Your restaurant’s grease trap provides a remarkable service for your business. It keeps smells from destroying the appetites of your guests, and prevents sewage related disasters from occurring because of a grease build up in your sewage pipes.
These perks come at a price however, the grease trap needs to be cleaned regularly in order to benefit fully from its usefulness. You don’t want to be forced to close your restaurant to deal with the problems caused by a nonfunctional grease trap.
If you’re not sure whether your grease trap needs cleaned, here are 3 classic signs it needs done.
When you rinse out a sink does it take forever to drain? Do the drains clog frequently? The problem could be the grease trap. One of the first signs of a grease trap in need of cleaning is the pipes getting gummed up with grease that is no longer being filtered by the trap. This might not necessarily mean a blocked pipe, but the pipes may just drain more slowly.
A slow drain can be caused by a lot of other things too, but if you haven’t checked your grease trap in a while (or ever) you may want to give your grease trap a check.
A Bad Smell
If you get a bad smell on top of a clogged drain, your grease trap could definitely be the culprit. Grease traps are a vital part of keeping unsavory smells down in the pipes where they belong. Since the grease trap’s job is to keep grease from backing up your sewer lines, if you smell sewage in your kitchens, it once again could be the grease trap.
If you do smell an unpleasant odor, it’s important to get your grease trap checked right away. Continuing to neglect it could lead to a serious problem, such as your sewage line getting blocked with grease, which could lead to much bigger problems in your kitchens;.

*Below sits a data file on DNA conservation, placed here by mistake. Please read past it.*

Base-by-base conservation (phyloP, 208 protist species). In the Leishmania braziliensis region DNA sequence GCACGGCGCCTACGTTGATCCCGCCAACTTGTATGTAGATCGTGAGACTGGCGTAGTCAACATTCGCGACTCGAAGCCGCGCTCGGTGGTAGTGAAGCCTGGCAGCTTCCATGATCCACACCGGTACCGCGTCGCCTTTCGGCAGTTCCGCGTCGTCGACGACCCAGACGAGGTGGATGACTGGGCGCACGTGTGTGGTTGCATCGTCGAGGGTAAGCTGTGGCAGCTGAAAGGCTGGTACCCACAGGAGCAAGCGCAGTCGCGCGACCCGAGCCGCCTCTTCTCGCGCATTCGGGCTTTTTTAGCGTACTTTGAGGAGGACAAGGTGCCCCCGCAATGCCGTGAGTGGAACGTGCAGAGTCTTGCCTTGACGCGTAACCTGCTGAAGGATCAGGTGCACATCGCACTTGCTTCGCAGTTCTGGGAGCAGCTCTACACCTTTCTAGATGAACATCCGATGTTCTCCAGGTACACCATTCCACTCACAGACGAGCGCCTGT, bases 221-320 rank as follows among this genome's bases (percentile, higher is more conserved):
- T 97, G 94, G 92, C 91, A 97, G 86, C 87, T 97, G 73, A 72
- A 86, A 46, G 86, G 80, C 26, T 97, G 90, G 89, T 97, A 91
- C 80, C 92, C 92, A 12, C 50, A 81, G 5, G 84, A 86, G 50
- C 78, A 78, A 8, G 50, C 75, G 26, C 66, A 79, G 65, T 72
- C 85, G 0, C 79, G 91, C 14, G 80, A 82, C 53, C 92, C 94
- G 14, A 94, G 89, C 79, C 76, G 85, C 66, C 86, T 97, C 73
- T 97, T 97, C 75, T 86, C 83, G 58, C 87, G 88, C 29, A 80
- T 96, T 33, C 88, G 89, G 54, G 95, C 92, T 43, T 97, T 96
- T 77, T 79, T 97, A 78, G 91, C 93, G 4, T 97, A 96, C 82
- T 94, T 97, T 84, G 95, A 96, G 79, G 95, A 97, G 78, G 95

Grease in weird places
You found grease congealing at the bottom of your sink in the morning, but the kitchen was scrubbed spotless last night. Someone slips on a grease puddle on the floor, but nobody remembers spilling anything. These may not be kitchen mistakes. They may actually be a sign that your grease trap is too full and needs to be emptied.
When your grease trap is too full, pipes can get plugged up, leaving nowhere for the grease to go. As the grease piles up, the grease ends up backing up where ever it can—and it will choose the path of least resistance. That could mean a drain in your floor, or the sparkling sink from the night before.
Getting your grease trap clean should be part of your regular maintenance. If you can’t remember when it was last cleaned, chances are it is due again. Getting it cleaned can avoid painful and expensive problems later, such as shutting down your business due to complications from a non-functional trap.